2017 Mercedes-AMG C43 sedan, coupe and cabriolet first-drive

Chris Davies - Jan 29, 2017
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2017 Mercedes-AMG C43 sedan, coupe and cabriolet first-drive

It’s hard to argue with the Mercedes-AMG 43 range, filling the gap between your bread & butter ‘Benz and the potent-but-pricey AMG 63 cars. None exemplify the strategy of balancing power, luxury, and price like the 2017 Mercedes-AMG C43, either. Faced with the opportunity to test out all three variations – sedan, coupe, and cabriolet – I had one big question. Had the AMG spirit been shed along with the big-ticket price?

I confess, the mean black paint-job and matching wheels – with just a little splash of silver on the front lip spoiler and rear diffuser – on the C43 sedan felt the most in-tune with the AMG spirit. Mercedes’ current design language blurs the lines between C, E, and S considerable; more than once, people mistook the C43 for its larger, slightly more powerful E43 sibling. Inside you notice the size difference most in the rear, where legroom takes a hit.

The white C43 Coupe, in comparison, brought a Stormtrooper aesthetic to the party. Perhaps it’s the paint job or the spoiler, but the rear of the two-door looks a little bulky to my eyes. On the upside, though, Mercedes had ticked the sports exhaust option on one of the Coupes it brought along that the sedan lacked, which gives it a thoroughly full-throated soundtrack in return for $1,250 of your hard-earned.

Finally, there’s the C43 Cabriolet. Losing the roof means you hear the powertrain more, which is a plus, but there’s also the inevitable wind buffeting. Mercedes does as good a job as it can to minimize that, and at more sensible speeds there’s no denying that this is on the quiet side for a droptop. All the same, with hood down and all windows dropped, the C43 Cabriolet feels more inclined to cruise than go canyon-conquering.

That’s a shame because, like its hardtop siblings, the car has decent power. All three use the same, 3.0-liter biturbo V6 with 362 HP and 384 lb-ft. of torque; that’s slightly less horsepower than the 2017 E43, which straps on larger turbos, but then you’re looking at a car that at 3,759 pounds is almost 400 pounds lighter. Like the bigger sedan there’s an AMG-programmed 9-speed automatic transmission and 4MATIC all-wheel drive, plus sport suspension.

A more affordable price tag has demanded some compromises which AMG purists may decry. Unlike the AMG 63 cars, the engines are made on the regular Mercedes line, rather than hand-built by a single engineer. AMG’s involvement is in tuning, software programming, suspension setup, and the various algorithms that go into a modern car.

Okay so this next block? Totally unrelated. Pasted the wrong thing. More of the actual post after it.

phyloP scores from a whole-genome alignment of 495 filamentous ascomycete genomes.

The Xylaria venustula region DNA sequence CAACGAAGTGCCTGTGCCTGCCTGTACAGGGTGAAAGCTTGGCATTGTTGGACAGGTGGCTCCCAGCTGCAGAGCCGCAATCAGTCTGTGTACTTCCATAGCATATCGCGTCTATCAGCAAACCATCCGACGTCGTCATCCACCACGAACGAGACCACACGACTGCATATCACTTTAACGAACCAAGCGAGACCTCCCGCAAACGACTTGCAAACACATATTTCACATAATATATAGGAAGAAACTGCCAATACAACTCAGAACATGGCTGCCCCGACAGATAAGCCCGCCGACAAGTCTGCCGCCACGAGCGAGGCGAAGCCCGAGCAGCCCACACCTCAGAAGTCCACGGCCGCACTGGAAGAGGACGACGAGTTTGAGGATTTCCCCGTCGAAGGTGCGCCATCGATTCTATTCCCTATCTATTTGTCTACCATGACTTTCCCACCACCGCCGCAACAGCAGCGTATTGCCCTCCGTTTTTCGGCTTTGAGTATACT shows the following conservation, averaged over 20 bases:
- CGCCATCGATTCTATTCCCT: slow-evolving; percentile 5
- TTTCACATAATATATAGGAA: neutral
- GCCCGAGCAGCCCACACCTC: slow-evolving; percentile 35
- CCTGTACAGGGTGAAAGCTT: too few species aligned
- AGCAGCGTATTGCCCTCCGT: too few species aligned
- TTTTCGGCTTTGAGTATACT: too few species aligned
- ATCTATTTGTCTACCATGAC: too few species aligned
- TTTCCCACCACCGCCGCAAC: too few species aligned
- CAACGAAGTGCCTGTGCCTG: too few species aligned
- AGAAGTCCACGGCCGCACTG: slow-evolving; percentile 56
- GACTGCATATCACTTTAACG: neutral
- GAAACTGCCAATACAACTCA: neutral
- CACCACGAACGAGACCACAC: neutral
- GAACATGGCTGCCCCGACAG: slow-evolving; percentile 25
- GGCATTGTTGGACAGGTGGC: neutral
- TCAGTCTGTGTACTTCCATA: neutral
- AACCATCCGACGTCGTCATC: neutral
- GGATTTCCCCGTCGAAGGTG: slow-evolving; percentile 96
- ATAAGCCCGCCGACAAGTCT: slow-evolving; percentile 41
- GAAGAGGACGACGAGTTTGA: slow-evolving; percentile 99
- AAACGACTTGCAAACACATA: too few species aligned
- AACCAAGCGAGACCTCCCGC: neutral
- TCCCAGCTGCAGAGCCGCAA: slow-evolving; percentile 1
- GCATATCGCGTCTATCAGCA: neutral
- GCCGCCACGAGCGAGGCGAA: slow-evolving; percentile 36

The C43 trio may not have the most power in their segment, but they fall into the “just right” category. In Comfort mode, they waft just like a C300 would be expected to, the 9G gearbox slurring smoothly through its surfeit of ratios and the dampers doing a reasonable job of cosseting across highway potholes. Switch to Sport+ mode, though, and things get a whole lot more interesting.

It’s the usability of the power which I enjoyed the most. From the off there’s a point-and-shoot eagerness, the C43 leaping forward like an over-excited puppy but with none of the tendency to skid sideways. Turning off the highway and up into the twisting roads, all three of the variants showed a welcome enthusiasm to power deep into the corners, pivot, and be off again for the next bend.

At the same time, unlike some performance cars there wasn’t the frustrating sense that you were only tickling the beginning of the power on offer. Big numbers look great on paper, but can end up perversely frustrating if you feel like you could only use them on a rare track day. In contrast, the C43’s abilities are well matched to an enthusiastic driver with some carefree roads to hand.

Inside, the $500 AMG Performance steering wheel is a worthy upgrade, with its thick, faux-suede grips, while the COMAND infotainment system is reasonably intuitive with its scroll wheel and touchpad combo. Just don’t sit in the E43, however, because its twin-display dashboard and lashings of tech will, frankly, spoil you. In comparison, the narrow LCD between the C43’s analog gages looks passé, and the screen perched atop the center console is a mere 7-inches unless you cough up the roughly $3k for the Premium package that adds navigation, a power trunk-lid, and a few other niceties.

At least the sports seats, with their excellent bolstering and eye-catching red contrast-stitching are comfortable and supportive. Opinion was split on the matching red seat belts; if you’re not a fan, black versions are a no-cost alternative.

That may be a sliver of generosity, but elsewhere it pays to show restraint when it comes to the order form. In base-spec, all three do a good job of delivering Mercedes-AMG’s promise of tweener performance: the C43 sedan starts at $52k, the coupe at $55.5k, and finally the cabriolet at $60.4k. Get liberal with the options, though, and just as I found with the E43, it’s easy to nudge yourself into faster territory from rival brands.

If it were me, I’d go with the basics. The C43 sedan, a mild indulgence to add the 19-inch AMG wheels, and try to resist the lure of the fancy Burmester Surround Sound audio system, the color-changing ambient lighting, and the – I kid you not – cabin fragrance system. Even with the sports seats, you’re looking at around $56k, which finds something of a sweet spot between the less-powerful BMW 340i and the more expensive M3.


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